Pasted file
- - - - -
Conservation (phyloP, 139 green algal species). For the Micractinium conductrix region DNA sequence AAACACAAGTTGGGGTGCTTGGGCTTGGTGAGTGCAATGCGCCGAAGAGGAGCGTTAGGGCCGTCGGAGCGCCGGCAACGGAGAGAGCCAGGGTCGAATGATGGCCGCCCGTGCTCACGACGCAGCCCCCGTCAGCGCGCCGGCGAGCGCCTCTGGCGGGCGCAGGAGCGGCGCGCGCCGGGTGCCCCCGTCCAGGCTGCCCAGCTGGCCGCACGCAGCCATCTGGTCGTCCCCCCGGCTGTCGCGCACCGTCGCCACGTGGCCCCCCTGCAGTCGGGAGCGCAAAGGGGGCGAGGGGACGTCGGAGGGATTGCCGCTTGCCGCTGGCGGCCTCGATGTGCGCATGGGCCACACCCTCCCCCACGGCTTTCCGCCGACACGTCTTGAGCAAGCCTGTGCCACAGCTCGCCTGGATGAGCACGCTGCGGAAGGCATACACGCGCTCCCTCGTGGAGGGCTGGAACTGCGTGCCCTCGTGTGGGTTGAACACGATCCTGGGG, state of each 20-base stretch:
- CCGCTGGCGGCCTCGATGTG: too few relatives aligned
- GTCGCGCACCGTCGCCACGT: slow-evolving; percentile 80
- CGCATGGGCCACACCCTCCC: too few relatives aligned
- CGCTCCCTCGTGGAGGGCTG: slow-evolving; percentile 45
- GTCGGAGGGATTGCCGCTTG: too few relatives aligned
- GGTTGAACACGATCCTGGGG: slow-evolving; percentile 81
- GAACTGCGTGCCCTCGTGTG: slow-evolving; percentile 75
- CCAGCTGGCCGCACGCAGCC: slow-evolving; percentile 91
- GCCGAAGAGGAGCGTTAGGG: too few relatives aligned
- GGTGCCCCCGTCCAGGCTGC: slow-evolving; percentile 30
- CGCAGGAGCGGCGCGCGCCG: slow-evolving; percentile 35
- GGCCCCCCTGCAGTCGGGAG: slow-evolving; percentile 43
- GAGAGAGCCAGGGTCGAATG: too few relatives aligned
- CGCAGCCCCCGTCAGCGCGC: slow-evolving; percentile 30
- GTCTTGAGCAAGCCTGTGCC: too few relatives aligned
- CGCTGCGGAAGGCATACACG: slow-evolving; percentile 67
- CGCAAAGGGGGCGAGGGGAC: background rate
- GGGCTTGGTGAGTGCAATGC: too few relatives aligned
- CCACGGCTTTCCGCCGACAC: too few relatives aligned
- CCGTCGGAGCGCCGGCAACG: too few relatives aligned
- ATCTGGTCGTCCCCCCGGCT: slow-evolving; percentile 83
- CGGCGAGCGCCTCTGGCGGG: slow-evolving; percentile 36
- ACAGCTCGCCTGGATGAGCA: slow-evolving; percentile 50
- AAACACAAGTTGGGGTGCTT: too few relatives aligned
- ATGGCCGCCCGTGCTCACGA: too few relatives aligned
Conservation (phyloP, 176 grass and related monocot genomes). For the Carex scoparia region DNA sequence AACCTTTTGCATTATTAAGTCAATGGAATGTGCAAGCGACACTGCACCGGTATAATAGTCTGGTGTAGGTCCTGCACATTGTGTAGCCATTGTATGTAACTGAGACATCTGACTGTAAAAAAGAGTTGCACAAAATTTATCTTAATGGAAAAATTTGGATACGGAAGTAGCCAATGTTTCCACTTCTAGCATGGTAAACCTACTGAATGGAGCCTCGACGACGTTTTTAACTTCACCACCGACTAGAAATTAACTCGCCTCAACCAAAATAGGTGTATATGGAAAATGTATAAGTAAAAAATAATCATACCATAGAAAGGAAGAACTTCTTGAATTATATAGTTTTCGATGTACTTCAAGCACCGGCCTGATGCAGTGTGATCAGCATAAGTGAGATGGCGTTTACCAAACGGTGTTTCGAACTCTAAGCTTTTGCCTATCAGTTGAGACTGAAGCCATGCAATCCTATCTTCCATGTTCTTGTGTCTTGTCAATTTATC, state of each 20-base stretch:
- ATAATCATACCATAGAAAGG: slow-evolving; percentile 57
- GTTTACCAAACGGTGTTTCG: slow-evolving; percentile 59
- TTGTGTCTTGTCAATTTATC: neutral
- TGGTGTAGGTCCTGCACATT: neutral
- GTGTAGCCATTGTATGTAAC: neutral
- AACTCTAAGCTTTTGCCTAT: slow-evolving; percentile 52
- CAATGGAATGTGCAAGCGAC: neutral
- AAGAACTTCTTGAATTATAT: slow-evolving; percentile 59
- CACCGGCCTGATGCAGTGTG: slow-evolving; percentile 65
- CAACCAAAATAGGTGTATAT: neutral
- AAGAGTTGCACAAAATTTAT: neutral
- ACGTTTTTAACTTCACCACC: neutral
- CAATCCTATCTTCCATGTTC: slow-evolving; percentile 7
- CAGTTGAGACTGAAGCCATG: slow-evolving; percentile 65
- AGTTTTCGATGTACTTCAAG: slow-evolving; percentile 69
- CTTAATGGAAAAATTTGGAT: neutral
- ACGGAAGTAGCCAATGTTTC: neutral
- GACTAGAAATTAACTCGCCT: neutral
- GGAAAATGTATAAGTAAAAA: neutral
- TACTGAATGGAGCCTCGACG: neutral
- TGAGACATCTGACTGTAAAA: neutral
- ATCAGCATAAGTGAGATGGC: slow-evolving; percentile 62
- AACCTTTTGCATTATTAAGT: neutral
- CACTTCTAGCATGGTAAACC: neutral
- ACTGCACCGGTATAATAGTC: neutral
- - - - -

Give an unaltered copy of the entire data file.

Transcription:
Conservation (phyloP, 139 green algal species). For the Micractinium conductrix region DNA sequence AAACACAAGTTGGGGTGCTTGGGCTTGGTGAGTGCAATGCGCCGAAGAGGAGCGTTAGGGCCGTCGGAGCGCCGGCAACGGAGAGAGCCAGGGTCGAATGATGGCCGCCCGTGCTCACGACGCAGCCCCCGTCAGCGCGCCGGCGAGCGCCTCTGGCGGGCGCAGGAGCGGCGCGCGCCGGGTGCCCCCGTCCAGGCTGCCCAGCTGGCCGCACGCAGCCATCTGGTCGTCCCCCCGGCTGTCGCGCACCGTCGCCACGTGGCCCCCCTGCAGTCGGGAGCGCAAAGGGGGCGAGGGGACGTCGGAGGGATTGCCGCTTGCCGCTGGCGGCCTCGATGTGCGCATGGGCCACACCCTCCCCCACGGCTTTCCGCCGACACGTCTTGAGCAAGCCTGTGCCACAGCTCGCCTGGATGAGCACGCTGCGGAAGGCATACACGCGCTCCCTCGTGGAGGGCTGGAACTGCGTGCCCTCGTGTGGGTTGAACACGATCCTGGGG, state of each 20-base stretch:
- CCGCTGGCGGCCTCGATGTG: too few relatives aligned
- GTCGCGCACCGTCGCCACGT: slow-evolving; percentile 80
- CGCATGGGCCACACCCTCCC: too few relatives aligned
- CGCTCCCTCGTGGAGGGCTG: slow-evolving; percentile 45
- GTCGGAGGGATTGCCGCTTG: too few relatives aligned
- GGTTGAACACGATCCTGGGG: slow-evolving; percentile 81
- GAACTGCGTGCCCTCGTGTG: slow-evolving; percentile 75
- CCAGCTGGCCGCACGCAGCC: slow-evolving; percentile 91
- GCCGAAGAGGAGCGTTAGGG: too few relatives aligned
- GGTGCCCCCGTCCAGGCTGC: slow-evolving; percentile 30
- CGCAGGAGCGGCGCGCGCCG: slow-evolving; percentile 35
- GGCCCCCCTGCAGTCGGGAG: slow-evolving; percentile 43
- GAGAGAGCCAGGGTCGAATG: too few relatives aligned
- CGCAGCCCCCGTCAGCGCGC: slow-evolving; percentile 30
- GTCTTGAGCAAGCCTGTGCC: too few relatives aligned
- CGCTGCGGAAGGCATACACG: slow-evolving; percentile 67
- CGCAAAGGGGGCGAGGGGAC: background rate
- GGGCTTGGTGAGTGCAATGC: too few relatives aligned
- CCACGGCTTTCCGCCGACAC: too few relatives aligned
- CCGTCGGAGCGCCGGCAACG: too few relatives aligned
- ATCTGGTCGTCCCCCCGGCT: slow-evolving; percentile 83
- CGGCGAGCGCCTCTGGCGGG: slow-evolving; percentile 36
- ACAGCTCGCCTGGATGAGCA: slow-evolving; percentile 50
- AAACACAAGTTGGGGTGCTT: too few relatives aligned
- ATGGCCGCCCGTGCTCACGA: too few relatives aligned
Conservation (phyloP, 176 grass and related monocot genomes). For the Carex scoparia region DNA sequence AACCTTTTGCATTATTAAGTCAATGGAATGTGCAAGCGACACTGCACCGGTATAATAGTCTGGTGTAGGTCCTGCACATTGTGTAGCCATTGTATGTAACTGAGACATCTGACTGTAAAAAAGAGTTGCACAAAATTTATCTTAATGGAAAAATTTGGATACGGAAGTAGCCAATGTTTCCACTTCTAGCATGGTAAACCTACTGAATGGAGCCTCGACGACGTTTTTAACTTCACCACCGACTAGAAATTAACTCGCCTCAACCAAAATAGGTGTATATGGAAAATGTATAAGTAAAAAATAATCATACCATAGAAAGGAAGAACTTCTTGAATTATATAGTTTTCGATGTACTTCAAGCACCGGCCTGATGCAGTGTGATCAGCATAAGTGAGATGGCGTTTACCAAACGGTGTTTCGAACTCTAAGCTTTTGCCTATCAGTTGAGACTGAAGCCATGCAATCCTATCTTCCATGTTCTTGTGTCTTGTCAATTTATC, state of each 20-base stretch:
- ATAATCATACCATAGAAAGG: slow-evolving; percentile 57
- GTTTACCAAACGGTGTTTCG: slow-evolving; percentile 59
- TTGTGTCTTGTCAATTTATC: neutral
- TGGTGTAGGTCCTGCACATT: neutral
- GTGTAGCCATTGTATGTAAC: neutral
- AACTCTAAGCTTTTGCCTAT: slow-evolving; percentile 52
- CAATGGAATGTGCAAGCGAC: neutral
- AAGAACTTCTTGAATTATAT: slow-evolving; percentile 59
- CACCGGCCTGATGCAGTGTG: slow-evolving; percentile 65
- CAACCAAAATAGGTGTATAT: neutral
- AAGAGTTGCACAAAATTTAT: neutral
- ACGTTTTTAACTTCACCACC: neutral
- CAATCCTATCTTCCATGTTC: slow-evolving; percentile 7
- CAGTTGAGACTGAAGCCATG: slow-evolving; percentile 65
- AGTTTTCGATGTACTTCAAG: slow-evolving; percentile 69
- CTTAATGGAAAAATTTGGAT: neutral
- ACGGAAGTAGCCAATGTTTC: neutral
- GACTAGAAATTAACTCGCCT: neutral
- GGAAAATGTATAAGTAAAAA: neutral
- TACTGAATGGAGCCTCGACG: neutral
- TGAGACATCTGACTGTAAAA: neutral
- ATCAGCATAAGTGAGATGGC: slow-evolving; percentile 62
- AACCTTTTGCATTATTAAGT: neutral
- CACTTCTAGCATGGTAAACC: neutral
- ACTGCACCGGTATAATAGTC: neutral